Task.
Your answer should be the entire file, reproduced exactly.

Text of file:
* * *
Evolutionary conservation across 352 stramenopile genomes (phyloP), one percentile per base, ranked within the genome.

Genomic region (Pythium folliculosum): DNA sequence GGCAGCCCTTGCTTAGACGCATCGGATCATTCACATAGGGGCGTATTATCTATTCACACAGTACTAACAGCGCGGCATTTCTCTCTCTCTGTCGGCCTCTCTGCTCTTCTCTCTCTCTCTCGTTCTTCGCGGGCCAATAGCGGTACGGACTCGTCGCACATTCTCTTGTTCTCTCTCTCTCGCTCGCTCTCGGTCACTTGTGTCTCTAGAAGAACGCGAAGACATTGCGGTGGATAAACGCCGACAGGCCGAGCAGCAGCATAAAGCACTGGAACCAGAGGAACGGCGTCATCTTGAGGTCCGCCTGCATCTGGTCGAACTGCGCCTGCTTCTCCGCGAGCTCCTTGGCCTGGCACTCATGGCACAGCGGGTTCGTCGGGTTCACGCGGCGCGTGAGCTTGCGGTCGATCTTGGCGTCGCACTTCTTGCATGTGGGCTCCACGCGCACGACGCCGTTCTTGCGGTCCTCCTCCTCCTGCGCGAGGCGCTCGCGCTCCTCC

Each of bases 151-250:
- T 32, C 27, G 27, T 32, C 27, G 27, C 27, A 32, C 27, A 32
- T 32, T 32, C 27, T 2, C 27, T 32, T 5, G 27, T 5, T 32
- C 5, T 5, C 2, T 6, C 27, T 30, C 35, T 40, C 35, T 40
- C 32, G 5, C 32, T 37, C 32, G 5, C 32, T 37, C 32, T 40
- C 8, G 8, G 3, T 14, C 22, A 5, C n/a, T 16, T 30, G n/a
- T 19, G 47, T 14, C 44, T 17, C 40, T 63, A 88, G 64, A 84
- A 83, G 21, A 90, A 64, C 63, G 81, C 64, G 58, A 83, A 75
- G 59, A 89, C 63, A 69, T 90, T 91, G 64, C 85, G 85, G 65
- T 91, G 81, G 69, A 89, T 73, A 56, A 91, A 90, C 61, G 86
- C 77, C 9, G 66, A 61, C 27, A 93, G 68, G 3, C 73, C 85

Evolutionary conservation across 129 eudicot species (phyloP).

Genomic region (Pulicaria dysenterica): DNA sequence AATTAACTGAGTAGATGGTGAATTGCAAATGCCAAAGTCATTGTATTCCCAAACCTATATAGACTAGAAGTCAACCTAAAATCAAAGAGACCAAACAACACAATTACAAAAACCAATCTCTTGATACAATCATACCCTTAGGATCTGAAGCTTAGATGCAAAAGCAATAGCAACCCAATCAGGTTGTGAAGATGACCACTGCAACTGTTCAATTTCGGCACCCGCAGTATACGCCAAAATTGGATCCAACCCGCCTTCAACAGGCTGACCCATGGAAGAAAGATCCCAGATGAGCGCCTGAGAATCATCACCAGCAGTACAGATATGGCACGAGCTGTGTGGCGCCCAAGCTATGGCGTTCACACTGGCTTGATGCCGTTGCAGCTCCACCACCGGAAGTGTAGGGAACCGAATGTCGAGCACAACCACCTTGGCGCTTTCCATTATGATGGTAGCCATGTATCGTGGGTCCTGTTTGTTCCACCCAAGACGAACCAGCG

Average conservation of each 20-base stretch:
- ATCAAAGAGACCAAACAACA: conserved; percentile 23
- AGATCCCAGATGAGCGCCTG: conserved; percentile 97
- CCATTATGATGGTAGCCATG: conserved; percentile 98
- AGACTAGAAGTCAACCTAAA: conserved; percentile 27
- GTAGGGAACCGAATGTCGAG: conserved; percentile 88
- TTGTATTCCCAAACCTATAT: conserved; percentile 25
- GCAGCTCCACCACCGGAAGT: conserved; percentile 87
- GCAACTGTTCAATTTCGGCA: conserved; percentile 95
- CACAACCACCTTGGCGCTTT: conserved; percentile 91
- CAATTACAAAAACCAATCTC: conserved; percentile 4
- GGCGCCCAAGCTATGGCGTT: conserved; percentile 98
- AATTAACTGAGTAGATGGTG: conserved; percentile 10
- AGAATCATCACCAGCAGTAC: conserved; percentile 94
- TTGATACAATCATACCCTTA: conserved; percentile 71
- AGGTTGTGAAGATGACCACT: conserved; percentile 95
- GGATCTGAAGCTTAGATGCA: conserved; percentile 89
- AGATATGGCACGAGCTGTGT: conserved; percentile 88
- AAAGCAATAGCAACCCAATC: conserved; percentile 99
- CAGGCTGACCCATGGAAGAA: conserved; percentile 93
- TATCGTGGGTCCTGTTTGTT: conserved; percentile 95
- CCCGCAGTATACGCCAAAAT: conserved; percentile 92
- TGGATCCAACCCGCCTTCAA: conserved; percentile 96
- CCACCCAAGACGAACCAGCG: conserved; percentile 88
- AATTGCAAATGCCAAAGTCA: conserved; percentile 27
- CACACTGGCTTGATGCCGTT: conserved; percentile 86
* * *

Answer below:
Evolutionary conservation across 352 stramenopile genomes (phyloP), one percentile per base, ranked within the genome.

Genomic region (Pythium folliculosum): DNA sequence GGCAGCCCTTGCTTAGACGCATCGGATCATTCACATAGGGGCGTATTATCTATTCACACAGTACTAACAGCGCGGCATTTCTCTCTCTCTGTCGGCCTCTCTGCTCTTCTCTCTCTCTCTCGTTCTTCGCGGGCCAATAGCGGTACGGACTCGTCGCACATTCTCTTGTTCTCTCTCTCTCGCTCGCTCTCGGTCACTTGTGTCTCTAGAAGAACGCGAAGACATTGCGGTGGATAAACGCCGACAGGCCGAGCAGCAGCATAAAGCACTGGAACCAGAGGAACGGCGTCATCTTGAGGTCCGCCTGCATCTGGTCGAACTGCGCCTGCTTCTCCGCGAGCTCCTTGGCCTGGCACTCATGGCACAGCGGGTTCGTCGGGTTCACGCGGCGCGTGAGCTTGCGGTCGATCTTGGCGTCGCACTTCTTGCATGTGGGCTCCACGCGCACGACGCCGTTCTTGCGGTCCTCCTCCTCCTGCGCGAGGCGCTCGCGCTCCTCC

Each of bases 151-250:
- T 32, C 27, G 27, T 32, C 27, G 27, C 27, A 32, C 27, A 32
- T 32, T 32, C 27, T 2, C 27, T 32, T 5, G 27, T 5, T 32
- C 5, T 5, C 2, T 6, C 27, T 30, C 35, T 40, C 35, T 40
- C 32, G 5, C 32, T 37, C 32, G 5, C 32, T 37, C 32, T 40
- C 8, G 8, G 3, T 14, C 22, A 5, C n/a, T 16, T 30, G n/a
- T 19, G 47, T 14, C 44, T 17, C 40, T 63, A 88, G 64, A 84
- A 83, G 21, A 90, A 64, C 63, G 81, C 64, G 58, A 83, A 75
- G 59, A 89, C 63, A 69, T 90, T 91, G 64, C 85, G 85, G 65
- T 91, G 81, G 69, A 89, T 73, A 56, A 91, A 90, C 61, G 86
- C 77, C 9, G 66, A 61, C 27, A 93, G 68, G 3, C 73, C 85

Evolutionary conservation across 129 eudicot species (phyloP).

Genomic region (Pulicaria dysenterica): DNA sequence AATTAACTGAGTAGATGGTGAATTGCAAATGCCAAAGTCATTGTATTCCCAAACCTATATAGACTAGAAGTCAACCTAAAATCAAAGAGACCAAACAACACAATTACAAAAACCAATCTCTTGATACAATCATACCCTTAGGATCTGAAGCTTAGATGCAAAAGCAATAGCAACCCAATCAGGTTGTGAAGATGACCACTGCAACTGTTCAATTTCGGCACCCGCAGTATACGCCAAAATTGGATCCAACCCGCCTTCAACAGGCTGACCCATGGAAGAAAGATCCCAGATGAGCGCCTGAGAATCATCACCAGCAGTACAGATATGGCACGAGCTGTGTGGCGCCCAAGCTATGGCGTTCACACTGGCTTGATGCCGTTGCAGCTCCACCACCGGAAGTGTAGGGAACCGAATGTCGAGCACAACCACCTTGGCGCTTTCCATTATGATGGTAGCCATGTATCGTGGGTCCTGTTTGTTCCACCCAAGACGAACCAGCG

Average conservation of each 20-base stretch:
- ATCAAAGAGACCAAACAACA: conserved; percentile 23
- AGATCCCAGATGAGCGCCTG: conserved; percentile 97
- CCATTATGATGGTAGCCATG: conserved; percentile 98
- AGACTAGAAGTCAACCTAAA: conserved; percentile 27
- GTAGGGAACCGAATGTCGAG: conserved; percentile 88
- TTGTATTCCCAAACCTATAT: conserved; percentile 25
- GCAGCTCCACCACCGGAAGT: conserved; percentile 87
- GCAACTGTTCAATTTCGGCA: conserved; percentile 95
- CACAACCACCTTGGCGCTTT: conserved; percentile 91
- CAATTACAAAAACCAATCTC: conserved; percentile 4
- GGCGCCCAAGCTATGGCGTT: conserved; percentile 98
- AATTAACTGAGTAGATGGTG: conserved; percentile 10
- AGAATCATCACCAGCAGTAC: conserved; percentile 94
- TTGATACAATCATACCCTTA: conserved; percentile 71
- AGGTTGTGAAGATGACCACT: conserved; percentile 95
- GGATCTGAAGCTTAGATGCA: conserved; percentile 89
- AGATATGGCACGAGCTGTGT: conserved; percentile 88
- AAAGCAATAGCAACCCAATC: conserved; percentile 99
- CAGGCTGACCCATGGAAGAA: conserved; percentile 93
- TATCGTGGGTCCTGTTTGTT: conserved; percentile 95
- CCCGCAGTATACGCCAAAAT: conserved; percentile 92
- TGGATCCAACCCGCCTTCAA: conserved; percentile 96
- CCACCCAAGACGAACCAGCG: conserved; percentile 88
- AATTGCAAATGCCAAAGTCA: conserved; percentile 27
- CACACTGGCTTGATGCCGTT: conserved; percentile 86